The aim of the study was to compare the oxidative stress response in patients treated operatively for inguinal hernia with TEP or TEP-SI technique. In order to do that, thiobarbituric acid reactive substances (TBARS) and total antioxidant status (TAS) were measured and compared before and after surgery.

Material and methods

The study was performed in accordance with the Declaration of Helsinki for Human Research 1975. The study protocol was approved by the appropriate bioethics committee. The participants of the study gave informed consent to the study procedure. A randomized group of 34 patients with one-sided inguinal hernia (M1 or L1 according to the EHS classification, with the width < 1.5 cm) were enrolled in the study. All the patients had a normal body mass index (BMI), did not suffer from chronic diseases, had not been using long-term medications and presented no signs of active infection during surgery. 17 patients were treated with a standard TEP method (group 1) and the other 17 patients were treated with the TEP-SI technique (group 2).

Surgical approach – TEP-SI

The procedure was performed under general anesthesia. First, the surgical site was disinfected. Next, a 25 mm-long transverse incision was made to the side of the hernia, above the umbilicus and then Langenbeck hooks were used to retract the wound edges. As a result, the anterior surface of the rectus sheath of the rectus abdominis muscle was revealed. The rectus abdominis medial edge was revealed following the incision of the anterior rectus sheath. Having moved the muscle aside, the index finger was placed beneath it and then moved down across the muscle’s posterior surface. This allowed the preperitoneal area to be dissected. The following steps involved introduction of a 10 mm-trocar in the area, administration of carbon dioxide and insertion of a surgical camera. The camera was then set in a swinging motion in order to dissect the preperitoneal area towards ASIS to the pubic symphysis. Next, two dissectors were introduced below the umbilicus. Packing suture was used for skin suturing so that pneumoperitoneum was maintained between the surgical instrument and the trocar in the preperitoneal area (Photo 1).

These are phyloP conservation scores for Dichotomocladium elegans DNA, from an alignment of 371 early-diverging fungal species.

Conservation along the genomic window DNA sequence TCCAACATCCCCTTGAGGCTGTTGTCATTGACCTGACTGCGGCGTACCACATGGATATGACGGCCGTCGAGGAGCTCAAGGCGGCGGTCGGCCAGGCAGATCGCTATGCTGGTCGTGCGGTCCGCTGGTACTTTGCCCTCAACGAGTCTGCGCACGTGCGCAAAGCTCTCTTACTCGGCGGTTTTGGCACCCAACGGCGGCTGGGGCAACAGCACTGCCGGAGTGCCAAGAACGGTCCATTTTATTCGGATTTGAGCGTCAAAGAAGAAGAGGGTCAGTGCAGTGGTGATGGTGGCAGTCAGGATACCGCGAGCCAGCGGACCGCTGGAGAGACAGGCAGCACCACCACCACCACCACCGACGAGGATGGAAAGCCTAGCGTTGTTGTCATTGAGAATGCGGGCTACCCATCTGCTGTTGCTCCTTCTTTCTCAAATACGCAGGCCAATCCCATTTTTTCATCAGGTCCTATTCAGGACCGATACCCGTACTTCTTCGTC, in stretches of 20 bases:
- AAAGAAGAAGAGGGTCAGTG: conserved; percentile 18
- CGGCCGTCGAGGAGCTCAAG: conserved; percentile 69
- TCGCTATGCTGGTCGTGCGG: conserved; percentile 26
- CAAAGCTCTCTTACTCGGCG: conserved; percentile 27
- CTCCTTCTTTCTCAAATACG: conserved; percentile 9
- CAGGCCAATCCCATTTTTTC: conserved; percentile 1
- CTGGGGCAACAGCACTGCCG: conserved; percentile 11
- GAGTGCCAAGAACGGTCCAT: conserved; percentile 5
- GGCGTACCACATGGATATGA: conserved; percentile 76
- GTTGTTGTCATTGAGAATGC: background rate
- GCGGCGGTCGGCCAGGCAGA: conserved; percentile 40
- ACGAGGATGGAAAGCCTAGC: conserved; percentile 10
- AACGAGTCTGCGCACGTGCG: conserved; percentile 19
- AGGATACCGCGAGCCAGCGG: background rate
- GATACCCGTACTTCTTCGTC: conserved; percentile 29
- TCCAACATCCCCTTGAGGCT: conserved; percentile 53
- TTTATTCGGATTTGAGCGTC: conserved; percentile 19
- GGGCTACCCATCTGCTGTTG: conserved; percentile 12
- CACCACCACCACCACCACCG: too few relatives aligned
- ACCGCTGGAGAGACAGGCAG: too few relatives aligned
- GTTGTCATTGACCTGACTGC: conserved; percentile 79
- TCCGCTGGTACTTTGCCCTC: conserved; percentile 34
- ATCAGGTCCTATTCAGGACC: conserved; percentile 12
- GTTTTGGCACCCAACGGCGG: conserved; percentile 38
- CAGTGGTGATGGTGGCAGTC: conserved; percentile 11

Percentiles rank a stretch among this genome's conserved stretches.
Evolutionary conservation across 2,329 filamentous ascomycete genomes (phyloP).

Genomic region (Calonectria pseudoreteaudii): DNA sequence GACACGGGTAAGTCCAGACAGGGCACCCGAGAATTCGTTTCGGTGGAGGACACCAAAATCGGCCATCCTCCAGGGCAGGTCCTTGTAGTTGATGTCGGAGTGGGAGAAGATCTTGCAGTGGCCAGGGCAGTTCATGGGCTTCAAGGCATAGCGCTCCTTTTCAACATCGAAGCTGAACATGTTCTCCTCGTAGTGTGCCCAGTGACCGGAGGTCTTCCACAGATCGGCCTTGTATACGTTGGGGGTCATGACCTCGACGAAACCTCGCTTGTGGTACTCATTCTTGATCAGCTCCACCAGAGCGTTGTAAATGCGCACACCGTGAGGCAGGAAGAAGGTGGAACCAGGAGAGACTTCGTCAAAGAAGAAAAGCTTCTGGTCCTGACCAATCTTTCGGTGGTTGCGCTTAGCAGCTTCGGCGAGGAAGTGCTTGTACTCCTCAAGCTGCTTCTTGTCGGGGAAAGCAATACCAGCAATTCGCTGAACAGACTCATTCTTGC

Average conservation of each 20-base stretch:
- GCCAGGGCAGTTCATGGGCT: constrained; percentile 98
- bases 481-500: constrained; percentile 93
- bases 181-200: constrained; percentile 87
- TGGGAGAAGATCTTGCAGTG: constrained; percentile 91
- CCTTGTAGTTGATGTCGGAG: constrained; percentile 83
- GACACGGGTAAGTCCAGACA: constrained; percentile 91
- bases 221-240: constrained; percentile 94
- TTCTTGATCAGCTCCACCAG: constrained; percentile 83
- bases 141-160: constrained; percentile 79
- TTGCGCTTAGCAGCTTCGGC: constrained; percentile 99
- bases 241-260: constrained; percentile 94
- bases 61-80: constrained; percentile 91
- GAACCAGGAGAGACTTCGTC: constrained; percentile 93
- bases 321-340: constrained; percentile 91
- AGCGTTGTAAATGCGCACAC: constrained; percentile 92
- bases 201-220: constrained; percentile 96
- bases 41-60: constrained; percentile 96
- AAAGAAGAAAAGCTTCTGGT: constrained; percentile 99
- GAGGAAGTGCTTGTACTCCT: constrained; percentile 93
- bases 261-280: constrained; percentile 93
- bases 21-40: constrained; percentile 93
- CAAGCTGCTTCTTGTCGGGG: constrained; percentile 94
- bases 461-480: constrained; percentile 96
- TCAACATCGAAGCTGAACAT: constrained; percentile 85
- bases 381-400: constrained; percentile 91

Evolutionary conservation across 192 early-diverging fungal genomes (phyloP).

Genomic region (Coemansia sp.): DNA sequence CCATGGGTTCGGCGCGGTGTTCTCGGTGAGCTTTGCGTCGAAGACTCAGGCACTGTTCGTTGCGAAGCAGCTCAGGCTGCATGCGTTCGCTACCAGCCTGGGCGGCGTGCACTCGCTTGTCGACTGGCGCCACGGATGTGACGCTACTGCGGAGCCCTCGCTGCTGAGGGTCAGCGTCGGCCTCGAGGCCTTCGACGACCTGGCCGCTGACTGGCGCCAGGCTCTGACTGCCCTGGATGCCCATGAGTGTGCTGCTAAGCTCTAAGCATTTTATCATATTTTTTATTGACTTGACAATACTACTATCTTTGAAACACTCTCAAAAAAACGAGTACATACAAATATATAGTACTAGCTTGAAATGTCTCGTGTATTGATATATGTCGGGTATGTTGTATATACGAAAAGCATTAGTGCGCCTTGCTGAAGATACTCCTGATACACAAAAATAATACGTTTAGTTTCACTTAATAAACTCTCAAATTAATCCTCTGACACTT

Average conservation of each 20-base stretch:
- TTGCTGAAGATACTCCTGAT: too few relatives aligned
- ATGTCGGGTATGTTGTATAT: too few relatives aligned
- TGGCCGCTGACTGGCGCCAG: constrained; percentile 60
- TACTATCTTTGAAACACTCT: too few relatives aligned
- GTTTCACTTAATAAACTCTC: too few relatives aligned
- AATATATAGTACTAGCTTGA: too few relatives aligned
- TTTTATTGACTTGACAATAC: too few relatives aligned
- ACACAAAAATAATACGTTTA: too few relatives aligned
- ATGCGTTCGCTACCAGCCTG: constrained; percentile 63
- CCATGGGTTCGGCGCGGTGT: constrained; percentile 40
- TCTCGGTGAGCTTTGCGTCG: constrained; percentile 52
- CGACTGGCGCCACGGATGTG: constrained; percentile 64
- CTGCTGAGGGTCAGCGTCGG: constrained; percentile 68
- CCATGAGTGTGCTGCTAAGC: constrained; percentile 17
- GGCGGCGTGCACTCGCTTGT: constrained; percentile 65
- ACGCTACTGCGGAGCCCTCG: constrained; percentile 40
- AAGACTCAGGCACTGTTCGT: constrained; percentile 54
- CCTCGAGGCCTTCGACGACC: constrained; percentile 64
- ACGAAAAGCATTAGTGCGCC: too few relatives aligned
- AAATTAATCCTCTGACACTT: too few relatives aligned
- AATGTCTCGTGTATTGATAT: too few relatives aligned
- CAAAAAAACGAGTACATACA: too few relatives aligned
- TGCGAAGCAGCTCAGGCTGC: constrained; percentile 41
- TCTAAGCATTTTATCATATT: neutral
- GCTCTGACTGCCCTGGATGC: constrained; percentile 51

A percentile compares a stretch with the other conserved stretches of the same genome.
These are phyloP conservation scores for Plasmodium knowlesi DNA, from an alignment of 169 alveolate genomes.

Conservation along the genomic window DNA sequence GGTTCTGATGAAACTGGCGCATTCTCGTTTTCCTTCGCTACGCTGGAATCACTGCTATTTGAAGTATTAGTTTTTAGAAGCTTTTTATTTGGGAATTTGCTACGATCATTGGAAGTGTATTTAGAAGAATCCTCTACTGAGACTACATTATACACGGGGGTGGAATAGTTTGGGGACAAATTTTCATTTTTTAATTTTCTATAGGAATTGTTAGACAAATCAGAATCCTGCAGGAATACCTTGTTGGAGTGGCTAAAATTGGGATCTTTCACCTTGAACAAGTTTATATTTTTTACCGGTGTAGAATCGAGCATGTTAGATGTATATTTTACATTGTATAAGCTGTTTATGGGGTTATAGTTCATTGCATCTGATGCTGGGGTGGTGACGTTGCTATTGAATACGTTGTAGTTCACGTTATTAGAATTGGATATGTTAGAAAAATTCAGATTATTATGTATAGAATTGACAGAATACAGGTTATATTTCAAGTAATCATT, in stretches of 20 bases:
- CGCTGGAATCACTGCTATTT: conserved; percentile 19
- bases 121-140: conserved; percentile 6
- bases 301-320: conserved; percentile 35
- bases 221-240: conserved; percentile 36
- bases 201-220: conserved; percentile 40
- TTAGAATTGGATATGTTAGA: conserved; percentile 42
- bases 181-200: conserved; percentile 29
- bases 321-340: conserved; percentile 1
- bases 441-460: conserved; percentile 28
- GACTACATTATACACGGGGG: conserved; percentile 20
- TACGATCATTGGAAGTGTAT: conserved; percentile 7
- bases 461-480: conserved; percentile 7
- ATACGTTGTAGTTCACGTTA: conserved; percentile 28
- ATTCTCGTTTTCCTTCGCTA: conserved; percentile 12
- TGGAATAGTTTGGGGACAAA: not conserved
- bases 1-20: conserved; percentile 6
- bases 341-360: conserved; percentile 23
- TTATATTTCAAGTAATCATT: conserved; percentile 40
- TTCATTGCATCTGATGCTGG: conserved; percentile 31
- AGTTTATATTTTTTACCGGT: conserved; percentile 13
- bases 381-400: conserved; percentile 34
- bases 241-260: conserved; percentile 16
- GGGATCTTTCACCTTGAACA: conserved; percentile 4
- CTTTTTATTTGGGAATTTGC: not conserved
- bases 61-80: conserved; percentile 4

Photo 1

An optical trocar and surgical instruments introduced via the same 25-mm incision

/f/fulltexts/WIITM/39953/WIITM-15-39953-g001_min.jpg

The dissectors were used to continue dissection in the preperitoneal area. First, it was dissected below the pubic symphysis in the midline and then to the side, when the lower edge of Douglas’ line was found. Next the hernia sac was dissected and then removed from the inguinal canal. With lateral inguinal hernia, spermatic cord elements were also dissected from the sac. The extent of dissection was the same in each type of hernia. The next stage involved inserting a 15 × 13 cm propylene mesh. Then the desufflation procedure was performed using the camera to observe how the peritoneum spread on the mesh. It was not necessary to suture the mesh. A single absorbable suture was used to close the incision of the anterior rectus sheath of the rectus abdominis muscle. Then the skin incision was closed with an intra-dermal suture.

Surgical approach – TEP